On the last day of the Olympics, the Czech team managed to sweeten their already successful run in London with two more gold medals in men’s mountain biking and pentathlon. The Czech Olympians can return home with heads held high, having won four more medals than in Beijing, and one more gold than four years ago. But the successes of the Czech delegation can be measured not only in the number of medals won, but also in the publicity it drew both in London and on the home turf.
The global economic downturn was the silent backdrop for this year’s Olympic games. Some economic analysts claim that crisis-hit countries like Portugal, Ireland, Greece and Spain won fewer medals than in 2008 because of slashed state funding for sports.
Public financial support for sports in the Czech Republic has also suffered in the past years, in large part due to the bankruptcy of the lottery company Sazka, who was required by law to contribute to sports funding. Yet, this year’s Olympic success may prompt a reevaluation of the amounts allocated to the Czech Olympic committee and sports as a whole. Education, Youth and Sport minister Petr Fiala made a cautious promise of more funds as fans celebrated the fourth gold at the Czech House in London on Sunday:
“It’s a fantastic success. We won ten medals, four gold. We won only six in Beijing. I think it undoubtedly shows how well Czech sport is doing right now. The Education Ministry gives almost three billion crowns towards sports. Of course I’m aware of the situation that resulted from the bankruptcy of Sazka and the changes in the lottery law. We’re working hard on finding a solution to this situation. It’s important for the government to support not only high-level sports but a wide range of sporting activities for youngsters as well.”
Beside appreciation from their fans, Czech medal winners will also receive financial remuneration for their success. In addition to potential private sponsorship pay, Czech gold medalists received 1.5 million crowns for their accomplishment. Although some countries paid out much greater sums, the Czech Republic was more generous this year toward their sportspeople than for example Germany, Canada or Australia. Czech Silver-medal winner in whitewater slalom Vavřinec Hradilek had this to say about the 750 thousand crowns he is taking home:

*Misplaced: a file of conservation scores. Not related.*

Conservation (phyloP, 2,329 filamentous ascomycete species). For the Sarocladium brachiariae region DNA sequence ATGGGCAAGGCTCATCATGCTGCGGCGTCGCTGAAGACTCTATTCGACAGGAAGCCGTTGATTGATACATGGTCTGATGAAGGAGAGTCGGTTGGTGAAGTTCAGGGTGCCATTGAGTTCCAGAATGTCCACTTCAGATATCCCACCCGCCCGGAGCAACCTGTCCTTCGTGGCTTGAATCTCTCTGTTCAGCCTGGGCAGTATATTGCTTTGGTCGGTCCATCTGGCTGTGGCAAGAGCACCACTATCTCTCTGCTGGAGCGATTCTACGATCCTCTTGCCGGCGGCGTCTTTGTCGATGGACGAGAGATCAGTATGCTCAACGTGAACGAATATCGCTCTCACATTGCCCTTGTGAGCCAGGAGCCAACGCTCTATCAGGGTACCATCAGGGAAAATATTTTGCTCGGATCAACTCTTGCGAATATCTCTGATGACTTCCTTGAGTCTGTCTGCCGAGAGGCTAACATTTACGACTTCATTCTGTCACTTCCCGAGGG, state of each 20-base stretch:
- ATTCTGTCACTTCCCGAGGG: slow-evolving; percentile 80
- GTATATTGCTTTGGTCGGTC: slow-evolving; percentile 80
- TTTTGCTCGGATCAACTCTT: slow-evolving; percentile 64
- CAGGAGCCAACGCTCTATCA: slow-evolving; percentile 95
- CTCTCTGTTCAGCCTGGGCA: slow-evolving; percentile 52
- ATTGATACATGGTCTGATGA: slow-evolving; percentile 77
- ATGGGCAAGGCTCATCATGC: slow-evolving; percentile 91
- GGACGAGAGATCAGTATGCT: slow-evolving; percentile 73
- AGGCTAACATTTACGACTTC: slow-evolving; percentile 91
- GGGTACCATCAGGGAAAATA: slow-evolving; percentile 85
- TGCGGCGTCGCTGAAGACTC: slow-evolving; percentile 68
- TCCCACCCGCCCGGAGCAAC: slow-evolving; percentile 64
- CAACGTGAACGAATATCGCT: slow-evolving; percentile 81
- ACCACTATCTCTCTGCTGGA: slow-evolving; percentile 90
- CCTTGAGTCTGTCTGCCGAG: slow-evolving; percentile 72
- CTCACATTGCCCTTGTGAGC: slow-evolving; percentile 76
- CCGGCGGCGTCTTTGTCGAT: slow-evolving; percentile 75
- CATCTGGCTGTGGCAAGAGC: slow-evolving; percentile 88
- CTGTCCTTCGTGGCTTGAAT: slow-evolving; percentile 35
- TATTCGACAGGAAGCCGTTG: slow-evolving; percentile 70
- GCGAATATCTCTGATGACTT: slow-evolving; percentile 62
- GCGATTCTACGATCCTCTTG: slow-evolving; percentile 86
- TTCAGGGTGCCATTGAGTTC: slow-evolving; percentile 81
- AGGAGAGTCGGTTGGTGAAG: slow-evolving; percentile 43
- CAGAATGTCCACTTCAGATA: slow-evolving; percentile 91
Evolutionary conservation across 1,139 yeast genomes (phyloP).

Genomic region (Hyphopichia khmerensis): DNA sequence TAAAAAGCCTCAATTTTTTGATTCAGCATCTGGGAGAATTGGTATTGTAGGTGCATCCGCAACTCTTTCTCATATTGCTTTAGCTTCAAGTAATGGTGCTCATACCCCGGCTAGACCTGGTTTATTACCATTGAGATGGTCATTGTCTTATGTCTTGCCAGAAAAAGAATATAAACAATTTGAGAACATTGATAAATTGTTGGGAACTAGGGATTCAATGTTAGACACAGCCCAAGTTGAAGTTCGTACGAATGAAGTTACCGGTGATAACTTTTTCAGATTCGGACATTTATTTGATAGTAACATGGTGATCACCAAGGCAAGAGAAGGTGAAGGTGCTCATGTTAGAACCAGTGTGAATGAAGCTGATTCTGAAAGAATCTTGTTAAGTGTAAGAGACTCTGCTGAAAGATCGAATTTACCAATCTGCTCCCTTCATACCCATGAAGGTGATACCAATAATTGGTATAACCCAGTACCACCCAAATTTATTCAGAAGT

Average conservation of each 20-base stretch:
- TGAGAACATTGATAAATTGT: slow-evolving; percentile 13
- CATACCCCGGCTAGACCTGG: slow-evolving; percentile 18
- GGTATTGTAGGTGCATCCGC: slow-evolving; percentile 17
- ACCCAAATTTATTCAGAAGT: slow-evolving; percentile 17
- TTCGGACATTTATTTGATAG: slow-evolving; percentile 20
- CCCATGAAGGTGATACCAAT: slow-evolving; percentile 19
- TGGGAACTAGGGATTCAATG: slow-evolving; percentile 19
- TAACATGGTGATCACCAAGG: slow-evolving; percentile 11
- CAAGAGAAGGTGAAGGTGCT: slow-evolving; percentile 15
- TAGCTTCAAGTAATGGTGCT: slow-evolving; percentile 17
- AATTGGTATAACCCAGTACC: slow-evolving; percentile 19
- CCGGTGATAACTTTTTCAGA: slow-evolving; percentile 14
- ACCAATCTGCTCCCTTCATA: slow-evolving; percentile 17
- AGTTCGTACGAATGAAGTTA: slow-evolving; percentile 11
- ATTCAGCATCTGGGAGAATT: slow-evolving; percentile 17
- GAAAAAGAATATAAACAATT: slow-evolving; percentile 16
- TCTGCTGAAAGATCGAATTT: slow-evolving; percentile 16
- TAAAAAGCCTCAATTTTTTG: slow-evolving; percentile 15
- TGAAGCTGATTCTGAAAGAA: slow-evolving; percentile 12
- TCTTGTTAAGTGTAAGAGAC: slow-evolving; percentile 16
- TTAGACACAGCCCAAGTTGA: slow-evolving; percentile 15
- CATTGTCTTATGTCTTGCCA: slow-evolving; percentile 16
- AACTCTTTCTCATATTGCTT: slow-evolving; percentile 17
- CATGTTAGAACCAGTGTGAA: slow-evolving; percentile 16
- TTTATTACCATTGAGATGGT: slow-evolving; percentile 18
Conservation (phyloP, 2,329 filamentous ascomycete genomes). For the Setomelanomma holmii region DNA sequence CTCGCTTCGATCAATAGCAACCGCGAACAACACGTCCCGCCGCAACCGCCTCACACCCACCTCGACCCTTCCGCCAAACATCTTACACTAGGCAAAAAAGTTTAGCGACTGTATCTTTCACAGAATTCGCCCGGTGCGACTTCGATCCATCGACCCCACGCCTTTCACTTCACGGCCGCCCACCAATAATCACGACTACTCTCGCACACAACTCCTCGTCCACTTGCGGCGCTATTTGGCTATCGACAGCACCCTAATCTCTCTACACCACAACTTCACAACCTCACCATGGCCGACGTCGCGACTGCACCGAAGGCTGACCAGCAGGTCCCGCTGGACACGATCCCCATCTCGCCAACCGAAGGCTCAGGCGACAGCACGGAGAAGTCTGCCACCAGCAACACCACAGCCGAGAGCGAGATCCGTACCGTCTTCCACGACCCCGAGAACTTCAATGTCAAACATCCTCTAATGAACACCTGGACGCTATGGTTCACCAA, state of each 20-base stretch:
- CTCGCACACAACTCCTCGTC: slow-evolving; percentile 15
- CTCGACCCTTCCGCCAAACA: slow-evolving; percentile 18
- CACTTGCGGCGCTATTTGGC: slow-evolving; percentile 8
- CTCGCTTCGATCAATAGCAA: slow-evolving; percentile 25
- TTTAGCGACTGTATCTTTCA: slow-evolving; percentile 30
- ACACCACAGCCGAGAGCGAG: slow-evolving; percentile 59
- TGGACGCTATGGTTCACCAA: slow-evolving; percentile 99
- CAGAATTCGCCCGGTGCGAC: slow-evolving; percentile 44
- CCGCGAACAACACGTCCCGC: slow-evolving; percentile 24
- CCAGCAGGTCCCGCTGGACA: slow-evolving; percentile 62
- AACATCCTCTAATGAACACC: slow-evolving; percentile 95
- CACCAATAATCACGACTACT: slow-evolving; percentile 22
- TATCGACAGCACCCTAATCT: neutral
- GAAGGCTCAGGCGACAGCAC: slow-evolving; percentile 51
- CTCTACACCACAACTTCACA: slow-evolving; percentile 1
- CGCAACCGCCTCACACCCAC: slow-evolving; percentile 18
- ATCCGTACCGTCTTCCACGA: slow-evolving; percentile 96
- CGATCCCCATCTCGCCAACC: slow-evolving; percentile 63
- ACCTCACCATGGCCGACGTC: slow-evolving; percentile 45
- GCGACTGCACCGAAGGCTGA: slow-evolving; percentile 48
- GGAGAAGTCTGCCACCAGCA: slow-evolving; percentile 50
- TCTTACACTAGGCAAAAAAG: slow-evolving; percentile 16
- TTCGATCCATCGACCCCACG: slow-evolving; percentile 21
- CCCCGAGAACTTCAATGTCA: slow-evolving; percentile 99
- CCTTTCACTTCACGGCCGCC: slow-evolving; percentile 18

“We are not a big sport, and given the kind of expenses that we have, many of which I have to finance myself, this money will come in useful.”
The Czechs also made a name for themselves outside of the sporting events in London – the jokingly stylish wellington boots at the opening ceremony, the giant double-decker doing pushups in Islington and the Czech House itself drew a lot of attention. The Associated Press dubbed the Czech House a “giant party playpen” awarding it the gold medal from among many national hospitality houses that were opened during the Olympics around London. The Czechs managed to escape the usual švejk-inspired image of themselves as a low-key, self-deprecating people, and earned a reputation for being eccentric and even wacky.
But the Czech House in Islington was not only a fun-loving, Pilsner-filled introduction to a lesser known Central European nation, it was also an opportunity for Czech business to show itself to the world. Czech Industry and Trade Ministry launched a programme a year ago that was to help Czech companies present themselves in London during the Olympics.
Of course, most visitors to the Czech House focused more on the entertainment and the culinary offering. According to the organizers, each one of the more than 78 thousand visitors that the house welcomed over the fourteen days had on average one Pilsner beer. Overall, visitors consumed almost five thousand knedliky dumplings with their goulash, which was deemed by international commentators to be just a bit too pricey at seventeen pounds a plate.
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